All the arrangements were made, and on Sunday, October 24, Olga and I, and Koreen and Barry, met at the apartment the University of Maryland Hospital provided for us during our time there. All week was taken up meeting with the physicians, going over the process, etc. My doctor even had me remove my shirt so he could draw an arc with a black marker just where he would make the incision. My friend, Tom LeBlanc, spent most of that day with us, encouraging us.
At 6:00 a.m., Thursday, October 28, 2004, Pastor Tom walked Koreen down the hall to surgery and had prayer with her. Thirty minutes later he made the same trip with Olga and me. When I awoke sometime later, Olga and our son, Michael, were by my bed in the recovery room. The next day Koreen surprised me by walking into my room, supported by Barry, who held her arm.
Koreen was released on Saturday and I was released on Sunday. The next Friday, after a few days of recuperation and follow-up appointments, just as we were about to leave for home, the phone rang. It was the hospital; there was a rejection problem; they wanted me back right away. I stayed in the hospital over the weekend and was finally released on Monday afternoon.
Fast-forward to September 2005: I had received advertising for Shawn Boonstra’s evangelism series, “The Appearing.” The Lord impressed me that Koreen and Barry needed to see this program. She had wandered away from the church as an 18-year-old, had married Barry some years later, and was not attending church.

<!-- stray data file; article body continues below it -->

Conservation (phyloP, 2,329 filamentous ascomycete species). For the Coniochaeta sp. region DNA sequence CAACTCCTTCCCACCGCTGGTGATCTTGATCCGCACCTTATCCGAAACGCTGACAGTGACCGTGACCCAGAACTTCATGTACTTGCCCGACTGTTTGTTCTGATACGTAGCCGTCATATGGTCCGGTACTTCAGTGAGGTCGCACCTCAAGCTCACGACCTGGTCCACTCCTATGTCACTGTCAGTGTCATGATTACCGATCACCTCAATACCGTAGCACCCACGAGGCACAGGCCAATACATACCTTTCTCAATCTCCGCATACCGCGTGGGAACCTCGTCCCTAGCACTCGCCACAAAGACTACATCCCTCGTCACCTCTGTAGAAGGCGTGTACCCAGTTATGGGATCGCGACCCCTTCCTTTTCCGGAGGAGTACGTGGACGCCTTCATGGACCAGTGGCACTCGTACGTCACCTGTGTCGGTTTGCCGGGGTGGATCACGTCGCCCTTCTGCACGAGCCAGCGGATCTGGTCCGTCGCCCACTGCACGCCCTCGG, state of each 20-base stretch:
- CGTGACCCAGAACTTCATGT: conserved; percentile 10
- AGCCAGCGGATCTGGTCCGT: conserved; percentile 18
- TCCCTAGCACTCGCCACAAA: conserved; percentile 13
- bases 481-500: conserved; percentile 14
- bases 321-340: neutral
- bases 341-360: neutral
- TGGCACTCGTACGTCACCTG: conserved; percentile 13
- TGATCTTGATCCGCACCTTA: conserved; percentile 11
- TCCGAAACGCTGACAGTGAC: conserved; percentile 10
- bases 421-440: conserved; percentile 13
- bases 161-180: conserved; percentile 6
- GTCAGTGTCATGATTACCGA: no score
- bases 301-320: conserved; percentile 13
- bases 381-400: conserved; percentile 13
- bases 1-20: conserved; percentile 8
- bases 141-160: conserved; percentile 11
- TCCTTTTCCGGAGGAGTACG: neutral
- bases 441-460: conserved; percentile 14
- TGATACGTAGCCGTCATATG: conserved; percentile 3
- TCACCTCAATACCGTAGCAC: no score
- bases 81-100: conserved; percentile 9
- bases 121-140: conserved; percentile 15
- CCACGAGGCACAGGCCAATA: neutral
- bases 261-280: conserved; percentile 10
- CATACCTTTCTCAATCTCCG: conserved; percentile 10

I called It Is Written and found out where in Chicago the downlink was going to be. The Seventh-day Adventist church in Elgin, just 20 minutes from Koreen’s home, was showing the program. I called the Elgin church and registered Mr.& Mrs. Barry Boettcher, of St. Charles, Illinois. Then I called Koreen, and told her they had to go because they were already registered.
Because of their work schedules, Barry and Koreen could attend only two or three of the showings. But the elders and members of the Elgin church encouraged Barry and Koreen to take Bible studies, which they finished; then they took, and finished, more Bible studies.
In May 2006 Barry and Koreen visited us again in Delaware. During the visit Barry told me how the Holy Spirit had been working in his life. He was enjoying the studies, and was looking forward to taking more.
A few months later I got a call from Koreen, asking if we could come out to Elgin and baptize her and Barry. Wild horses couldn’t keep us away!
We left for Elgin September 28, just one year and 11 months after our transplant experience. On Sabbath, September 30, Koreen and Barry were baptized. My few remarks were, “She gave me the gift of life; God gave her eternal life.”
If you ever visit Baltimore, Maryland, stop by the University of Maryland Hospital. On the third floor, the Transplant Division, just to the left of the elevators is a plaque entitled “The Wall of Honor.” In the fourth column, about halfway down, you’ll see the name “Koreen Boettcher.” She gave me the gift of life.
Doug Rennewanz has been a pastor in the Chesapeake Conference for more than 30 years. This article was published May 13, 2010.